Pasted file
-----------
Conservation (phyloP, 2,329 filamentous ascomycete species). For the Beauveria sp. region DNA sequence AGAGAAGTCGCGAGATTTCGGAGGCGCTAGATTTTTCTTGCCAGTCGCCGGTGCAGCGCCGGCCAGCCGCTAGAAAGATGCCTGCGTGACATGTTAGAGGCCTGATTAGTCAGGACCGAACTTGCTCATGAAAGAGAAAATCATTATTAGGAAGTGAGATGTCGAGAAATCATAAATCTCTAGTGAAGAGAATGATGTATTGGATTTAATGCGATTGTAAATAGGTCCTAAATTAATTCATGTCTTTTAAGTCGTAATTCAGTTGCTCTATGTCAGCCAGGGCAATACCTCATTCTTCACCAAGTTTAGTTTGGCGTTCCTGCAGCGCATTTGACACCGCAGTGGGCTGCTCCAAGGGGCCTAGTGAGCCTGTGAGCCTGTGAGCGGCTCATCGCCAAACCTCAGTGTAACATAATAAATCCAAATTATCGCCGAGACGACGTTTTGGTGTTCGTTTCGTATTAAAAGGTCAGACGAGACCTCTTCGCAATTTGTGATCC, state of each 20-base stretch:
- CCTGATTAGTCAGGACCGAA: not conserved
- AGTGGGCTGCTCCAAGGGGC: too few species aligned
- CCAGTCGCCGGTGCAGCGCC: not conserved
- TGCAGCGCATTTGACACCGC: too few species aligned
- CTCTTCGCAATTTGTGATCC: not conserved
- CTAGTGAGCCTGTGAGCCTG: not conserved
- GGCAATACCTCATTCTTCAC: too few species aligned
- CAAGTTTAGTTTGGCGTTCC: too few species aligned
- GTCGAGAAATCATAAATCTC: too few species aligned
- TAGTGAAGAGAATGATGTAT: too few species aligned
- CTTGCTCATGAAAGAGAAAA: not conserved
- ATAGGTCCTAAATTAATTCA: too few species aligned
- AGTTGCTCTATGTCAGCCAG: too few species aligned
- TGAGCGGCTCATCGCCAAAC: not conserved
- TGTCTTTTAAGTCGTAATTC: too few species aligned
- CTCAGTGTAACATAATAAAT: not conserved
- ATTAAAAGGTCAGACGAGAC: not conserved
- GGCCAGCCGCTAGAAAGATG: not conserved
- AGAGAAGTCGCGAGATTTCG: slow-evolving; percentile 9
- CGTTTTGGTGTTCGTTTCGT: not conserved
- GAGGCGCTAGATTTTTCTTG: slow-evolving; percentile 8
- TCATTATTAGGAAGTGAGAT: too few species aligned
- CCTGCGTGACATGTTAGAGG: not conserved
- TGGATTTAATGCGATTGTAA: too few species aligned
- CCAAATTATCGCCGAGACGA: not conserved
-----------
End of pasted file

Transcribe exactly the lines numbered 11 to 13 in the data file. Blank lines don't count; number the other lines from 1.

- TAGTGAAGAGAATGATGTAT: too few species aligned
- CTTGCTCATGAAAGAGAAAA: not conserved
- ATAGGTCCTAAATTAATTCA: too few species aligned